level in Environmental Engineering is
available at the Sloan Career Cornerstone
Center.



  Overview – Preparation – Day in the Life – Earnings – Employment – Career Path Forecast – Resources

                          Developed by the Sloan Career Cornerstone Center.
                      Environmental Engineering

Day in the Life:
Environmental engineers develop ways to
solve problems related to the environment.
They are involved in both local and global
environmental protection efforts such as air
and water pollution control, recycling, and
waste disposal.
Typical job duties include collecting soil or
groundwater samples and testing them for
contamination; designing municipal sewage
and industrial wastewater systems; analyzing
data; researching controversial projects; and
performing quality control checks.
  Overview – Preparation – Day in the Life – Earnings – Employment – Career Path Forecast – Resources

                          Developed by the Sloan Career Cornerstone Center.
                      Environmental Engineering

Day in the Life (continued):
Teams and Coworkers
Almost all jobs in engineering require some
sort of interaction with coworkers. Whether
they are working in a team situation, or just
asking for advice, most engineers have to
have the ability to communicate and work
with other people. Engineers should be
creative, inquisitive, analytical, and detail-
oriented.
They should be able to work as part of a team
and to communicate well, both orally and in
writing.
  Overview – Preparation – Day in the Life – Earnings – Employment – Career Path Forecast – Resources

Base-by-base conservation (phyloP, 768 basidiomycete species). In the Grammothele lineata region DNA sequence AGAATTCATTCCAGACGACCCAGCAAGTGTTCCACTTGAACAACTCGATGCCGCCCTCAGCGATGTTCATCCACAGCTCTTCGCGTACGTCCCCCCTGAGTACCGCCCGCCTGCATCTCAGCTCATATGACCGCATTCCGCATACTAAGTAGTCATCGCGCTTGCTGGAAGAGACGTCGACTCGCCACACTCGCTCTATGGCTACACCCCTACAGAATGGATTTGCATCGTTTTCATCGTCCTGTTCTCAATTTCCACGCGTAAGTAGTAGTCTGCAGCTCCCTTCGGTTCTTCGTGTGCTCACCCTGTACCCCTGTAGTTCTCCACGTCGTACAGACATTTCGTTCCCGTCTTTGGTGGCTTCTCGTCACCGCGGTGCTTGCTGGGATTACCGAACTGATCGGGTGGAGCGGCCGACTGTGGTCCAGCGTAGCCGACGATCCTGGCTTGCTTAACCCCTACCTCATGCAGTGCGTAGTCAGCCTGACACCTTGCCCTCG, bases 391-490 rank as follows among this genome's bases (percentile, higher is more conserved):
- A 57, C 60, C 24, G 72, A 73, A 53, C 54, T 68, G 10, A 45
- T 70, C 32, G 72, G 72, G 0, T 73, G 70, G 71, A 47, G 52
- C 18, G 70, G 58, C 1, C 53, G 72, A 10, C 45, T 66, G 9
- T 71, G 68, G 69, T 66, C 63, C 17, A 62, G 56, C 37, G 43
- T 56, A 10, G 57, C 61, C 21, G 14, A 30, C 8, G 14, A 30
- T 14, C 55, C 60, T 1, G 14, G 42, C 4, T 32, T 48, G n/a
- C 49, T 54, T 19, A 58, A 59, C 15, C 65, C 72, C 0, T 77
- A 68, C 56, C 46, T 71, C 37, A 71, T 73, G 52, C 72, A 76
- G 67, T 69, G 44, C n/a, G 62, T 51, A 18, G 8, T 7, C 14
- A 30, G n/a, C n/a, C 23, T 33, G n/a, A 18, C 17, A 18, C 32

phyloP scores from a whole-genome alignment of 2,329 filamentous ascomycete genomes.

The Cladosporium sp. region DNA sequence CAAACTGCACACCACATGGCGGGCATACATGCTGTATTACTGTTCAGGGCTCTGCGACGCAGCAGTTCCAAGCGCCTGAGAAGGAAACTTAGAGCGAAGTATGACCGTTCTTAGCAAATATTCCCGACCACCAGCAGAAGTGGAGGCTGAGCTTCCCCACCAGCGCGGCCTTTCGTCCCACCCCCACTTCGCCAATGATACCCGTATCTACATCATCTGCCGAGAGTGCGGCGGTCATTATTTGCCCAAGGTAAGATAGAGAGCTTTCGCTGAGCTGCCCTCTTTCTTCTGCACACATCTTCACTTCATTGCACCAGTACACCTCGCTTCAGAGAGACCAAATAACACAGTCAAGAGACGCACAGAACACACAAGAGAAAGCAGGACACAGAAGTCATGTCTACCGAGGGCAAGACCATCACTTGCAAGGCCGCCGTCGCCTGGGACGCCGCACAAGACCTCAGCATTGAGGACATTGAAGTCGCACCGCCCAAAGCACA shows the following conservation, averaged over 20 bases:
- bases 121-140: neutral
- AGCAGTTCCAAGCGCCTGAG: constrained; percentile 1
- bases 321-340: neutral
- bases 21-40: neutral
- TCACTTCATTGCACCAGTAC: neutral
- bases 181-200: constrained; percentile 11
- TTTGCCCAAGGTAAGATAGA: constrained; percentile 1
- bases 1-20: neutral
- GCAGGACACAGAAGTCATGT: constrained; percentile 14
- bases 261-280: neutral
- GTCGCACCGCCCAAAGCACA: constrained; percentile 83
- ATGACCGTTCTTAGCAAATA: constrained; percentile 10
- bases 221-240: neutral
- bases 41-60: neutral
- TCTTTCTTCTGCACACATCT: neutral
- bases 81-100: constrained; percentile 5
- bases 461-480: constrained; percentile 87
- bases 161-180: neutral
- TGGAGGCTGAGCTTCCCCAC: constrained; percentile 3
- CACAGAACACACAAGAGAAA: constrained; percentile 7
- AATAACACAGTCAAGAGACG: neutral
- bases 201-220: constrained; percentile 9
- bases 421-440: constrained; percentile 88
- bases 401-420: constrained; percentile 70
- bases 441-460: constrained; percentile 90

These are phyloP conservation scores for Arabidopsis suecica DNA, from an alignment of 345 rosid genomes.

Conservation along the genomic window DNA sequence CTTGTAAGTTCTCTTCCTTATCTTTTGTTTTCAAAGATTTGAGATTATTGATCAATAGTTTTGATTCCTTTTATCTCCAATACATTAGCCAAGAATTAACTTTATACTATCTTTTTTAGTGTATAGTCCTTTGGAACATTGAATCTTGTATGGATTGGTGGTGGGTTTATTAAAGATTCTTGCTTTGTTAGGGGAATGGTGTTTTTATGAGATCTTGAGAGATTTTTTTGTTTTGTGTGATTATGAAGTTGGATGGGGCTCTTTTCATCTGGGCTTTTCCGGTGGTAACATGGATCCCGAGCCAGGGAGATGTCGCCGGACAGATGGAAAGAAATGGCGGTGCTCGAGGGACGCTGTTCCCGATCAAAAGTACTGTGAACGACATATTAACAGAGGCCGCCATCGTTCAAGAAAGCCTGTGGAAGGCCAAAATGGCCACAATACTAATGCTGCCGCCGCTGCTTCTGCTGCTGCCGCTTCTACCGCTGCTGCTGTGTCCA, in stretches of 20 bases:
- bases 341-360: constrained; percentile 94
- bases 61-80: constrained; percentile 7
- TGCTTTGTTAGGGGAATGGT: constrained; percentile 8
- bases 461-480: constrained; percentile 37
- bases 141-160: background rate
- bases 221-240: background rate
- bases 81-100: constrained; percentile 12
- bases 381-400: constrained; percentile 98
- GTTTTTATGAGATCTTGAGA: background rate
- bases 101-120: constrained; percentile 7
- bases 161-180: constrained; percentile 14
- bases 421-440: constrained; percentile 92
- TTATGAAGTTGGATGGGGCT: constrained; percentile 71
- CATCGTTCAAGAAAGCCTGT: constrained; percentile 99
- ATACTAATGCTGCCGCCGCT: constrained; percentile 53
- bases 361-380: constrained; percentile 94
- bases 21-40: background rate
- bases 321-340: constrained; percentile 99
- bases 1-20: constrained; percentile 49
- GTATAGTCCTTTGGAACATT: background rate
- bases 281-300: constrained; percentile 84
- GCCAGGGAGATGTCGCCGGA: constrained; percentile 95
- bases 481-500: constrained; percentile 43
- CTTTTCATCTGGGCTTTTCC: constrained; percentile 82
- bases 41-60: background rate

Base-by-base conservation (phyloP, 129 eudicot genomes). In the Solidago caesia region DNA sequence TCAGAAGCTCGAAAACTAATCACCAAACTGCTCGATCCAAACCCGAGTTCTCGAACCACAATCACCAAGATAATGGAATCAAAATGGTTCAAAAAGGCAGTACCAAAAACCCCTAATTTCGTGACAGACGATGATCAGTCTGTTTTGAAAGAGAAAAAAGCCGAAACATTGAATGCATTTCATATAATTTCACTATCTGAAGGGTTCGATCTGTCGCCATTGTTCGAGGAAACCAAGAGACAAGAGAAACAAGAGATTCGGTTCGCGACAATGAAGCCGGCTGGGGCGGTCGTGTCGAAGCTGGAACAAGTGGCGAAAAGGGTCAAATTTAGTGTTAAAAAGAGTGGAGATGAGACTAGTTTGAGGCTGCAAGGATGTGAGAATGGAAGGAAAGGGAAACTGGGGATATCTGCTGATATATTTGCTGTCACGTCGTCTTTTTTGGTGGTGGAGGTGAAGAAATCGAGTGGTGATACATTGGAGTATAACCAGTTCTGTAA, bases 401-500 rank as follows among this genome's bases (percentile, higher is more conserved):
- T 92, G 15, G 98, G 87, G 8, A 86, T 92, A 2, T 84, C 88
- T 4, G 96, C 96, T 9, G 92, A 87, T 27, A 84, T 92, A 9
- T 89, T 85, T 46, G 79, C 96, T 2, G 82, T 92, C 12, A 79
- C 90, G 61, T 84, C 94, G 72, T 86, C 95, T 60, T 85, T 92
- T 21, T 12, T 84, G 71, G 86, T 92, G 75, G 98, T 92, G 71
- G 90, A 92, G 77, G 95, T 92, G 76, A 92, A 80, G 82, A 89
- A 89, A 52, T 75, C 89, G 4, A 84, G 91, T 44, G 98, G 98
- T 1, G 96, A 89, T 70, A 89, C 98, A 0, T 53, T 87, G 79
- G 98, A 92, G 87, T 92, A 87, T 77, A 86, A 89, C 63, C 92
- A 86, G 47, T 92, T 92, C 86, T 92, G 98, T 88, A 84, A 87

Developed by the Sloan Career Cornerstone Center.
                      Environmental Engineering

Day in the Life (continued):
Tasks
Environmental engineers may be involved in
legal or financial consulting regarding
environmental processes or issues. They may
study and attempt to minimize the effects of
large-scale problems such as acid rain, global
warming, and ozone depletion.
Many environmental engineers work as
consultants, helping their clients comply with
regulations and the cleanup of hazardous
waste sites.

  Overview – Preparation – Day in the Life – Earnings – Employment – Career Path Forecast – Resources

                          Developed by the Sloan Career Cornerstone Center.
                      Environmental Engineering

Day in the Life (continued):
The Workplace
The type of job environmental engineers have
often determines whether they work inside or
outside. However, most work inside a majority
of the time.
Environmental engineers whose tasks require
site visits spend at least part of their time
away from the office. Site visits are more
likely to take environmental engineers to
unpleasant surroundings than to pristine ones,
but they also give engineers a chance to turn
theory into reality.
  Overview – Preparation – Day in the Life – Earnings – Employment – Career Path Forecast – Resources

                          Developed by the Sloan Career Cornerstone Center.
                      Environmental Engineering

Earnings:
According the U.S. Department of Labor,
Bureau of Labor Statistics, the median income
for environmental engineers is $74,020. The
lowest 10% earned $45,310. The highest 10%
earned $115,430.




  Overview – Preparation – Day in the Life – Earnings – Employment – Career Path Forecast – Resources